Thursday, October 17, 2013

U.S. patent office confirmed all 20 claims of the Steve Jobs patent: bad for Samsung, Google

Last December, the United States Patent and Trademark Office (USPTO) issued a first Office action tentatively rejecting all claims of the "Steve Jobs patent", U.S. Patent No. 7,479,949 on a "touch screen device, method, and graphical user interface for determining commands by applying heuristics", which has been referred to by many people, including Apple's own lawyers, as "the Steve Jobs patent". First Office actions are of some, but actually rather limited, relevance.

As we speak, the Steve Jobs patent is even stronger than it was before someone (presumably Samsung and Google) challenged it anonymously. On September 4, 2013, the USPTO issued a reexamination certificate confirming the patentability of all 20 claims because the prior art neither anticipated this invention nor renders it obvious (click on the image to enlarge or read the text below the image):

US 7,479,949 C2





The patentability of claims 1-20 is confirmed.

This outcome is a major strategic win for Apple, a massive setback for Samsung and Google, and a potential threat to other Android device makers.

The Steve Jobs patent is one of two patents Samsung must now work around to avoid a U.S. import ban ordered in August that took effect last week. Apple is also asserting this patent against Google's Motorola Mobility in a lawsuit that I believe will soon be remanded by the Federal Circuit to the Northern District of Illinois.

In June Apple already fended off a reexamination threat to another key multi-touch patent, the so-called rubber-banding (or, as I like to call it, overscroll bounce) patent. Three claims of the '381 patent were confirmed by the USPTO, including the one Apple successfully asserted against Samsung at last year's California trial and in other jurisdictions around the globe.

Samsung has argued on multiple occasions, and will presumably do so on various future occasions, that cases should be stayed or decisions reversed because of first and "final" (but not truly final) USPTO decisions. Among other things it also attempted to derail next month's limited damages retrial in California because of reexaminations of Apple's rubber-banding and pinch-to-zoom API patents. Apple explained to a court that even if those challenges succeeded, the processes would take until at least mid-2017 or longer if Apple exhausts (as it will do in the case of strategic patents) all appeals -- and the only way these processes can be concluded ahead of time is if Apple wins and a patent is confirmed.

Last year, not long after the first Apple v. Samsung trial in California, Google's executive chairman Eric Schmidt said the following in Korea:

"With respect to Apple patents, the best thing we can tell there are plenty of prior arts and I don't want to go beyond that."

The correct plural term would be "prior art references". But apart from terminology, the problem is that the prior art dug up by Google so far is apparently not strong enough to defeat Apple's key multi-touch patents. Otherwise these reexamination proceedings would result in the complete invalidation of the challenged patents. And the hurdle for invalidation is actually lower in reexamination (preponderance of the evidence) than in district court (clear and convincing evidence), where it represents an additional hurdle that factual determinations are left to juries, which tend to be inventor-friendly (good luck if you want to try to convince a jury that Steve Jobs was not an innovator...). The legal standard is even higher if a prior art reference was considered by the original examiner or in reexamination. With respect to such prior art references, a patent enjoys an enhanced presumption of validity.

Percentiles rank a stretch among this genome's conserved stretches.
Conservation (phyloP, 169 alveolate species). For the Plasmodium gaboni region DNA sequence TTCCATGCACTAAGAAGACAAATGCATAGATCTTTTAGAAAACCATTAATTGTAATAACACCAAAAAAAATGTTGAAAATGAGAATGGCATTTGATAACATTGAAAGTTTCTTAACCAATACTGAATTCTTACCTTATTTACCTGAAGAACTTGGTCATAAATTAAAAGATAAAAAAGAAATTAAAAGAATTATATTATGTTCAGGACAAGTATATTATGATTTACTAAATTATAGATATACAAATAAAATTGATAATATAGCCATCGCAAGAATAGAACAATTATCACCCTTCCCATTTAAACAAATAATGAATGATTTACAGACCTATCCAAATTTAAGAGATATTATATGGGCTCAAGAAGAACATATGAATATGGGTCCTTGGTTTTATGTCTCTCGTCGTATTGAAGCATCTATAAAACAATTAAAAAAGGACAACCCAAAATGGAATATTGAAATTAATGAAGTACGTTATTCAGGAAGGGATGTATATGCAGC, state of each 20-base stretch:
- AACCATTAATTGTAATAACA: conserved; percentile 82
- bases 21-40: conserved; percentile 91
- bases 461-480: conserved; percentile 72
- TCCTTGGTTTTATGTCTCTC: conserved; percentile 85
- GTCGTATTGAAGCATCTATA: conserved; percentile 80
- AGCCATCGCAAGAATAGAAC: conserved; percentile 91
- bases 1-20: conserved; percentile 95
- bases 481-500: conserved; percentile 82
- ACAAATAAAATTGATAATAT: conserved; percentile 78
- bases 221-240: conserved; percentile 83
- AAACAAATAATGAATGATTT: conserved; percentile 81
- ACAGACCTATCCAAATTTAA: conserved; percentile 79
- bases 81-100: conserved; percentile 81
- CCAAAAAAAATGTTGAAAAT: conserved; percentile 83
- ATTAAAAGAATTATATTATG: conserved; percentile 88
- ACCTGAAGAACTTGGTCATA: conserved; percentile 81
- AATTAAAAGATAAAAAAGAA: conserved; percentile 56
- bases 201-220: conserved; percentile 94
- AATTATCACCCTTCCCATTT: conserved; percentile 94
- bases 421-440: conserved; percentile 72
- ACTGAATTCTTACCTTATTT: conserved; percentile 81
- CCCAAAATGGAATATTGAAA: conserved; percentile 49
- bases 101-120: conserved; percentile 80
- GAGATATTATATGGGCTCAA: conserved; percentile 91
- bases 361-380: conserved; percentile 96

In August the Federal Circuit sided with Apple on a couple of other multi-touch patents asserted against Motorola Mobility (at the ITC), and with respect to a key multi-touch hardware patent, Circuit Judge Reyna wrote the following:

"The Smartphone has defined modern life. Be it in the workplace, the home, airports, or entertainment venues across America, individuals are tethered to their handheld devices. Not long ago, users primarily spoke into these devices. Today, fingers tapping, grazing, pinching, or scrolling the screen is a ubiquitous image that reflects how we conduct business, work, play, and live. The asserted patent in this case is an invention that has propelled not just technology, but also dramatically altered how humans across the globe interact and communicate. It marks true innovation."

The above can also be said of the Steve Jobs touchscreen heuristics patent.

The situation on the patent front is becoming increasingly uncomfortable for Google, Samsung, and the Android ecosystem at large. More and more strategic Apple patents are confirmed by the patent office and the appeals court, and it appears inevitable that Android device makers pay Apple royalties and agree to "anti-cloning" provisions of the kind HTC accepted. For some time the Android camp thought that standard-essential patents were the answer, but it turns out that they are not. Patent enforcement takes time, especially in the U.S., but Apple has already made enormous headway, particularly in recent months. Let there be no doubt: Apple is on the winning track against Samsung and Google (at least in the U.S.).

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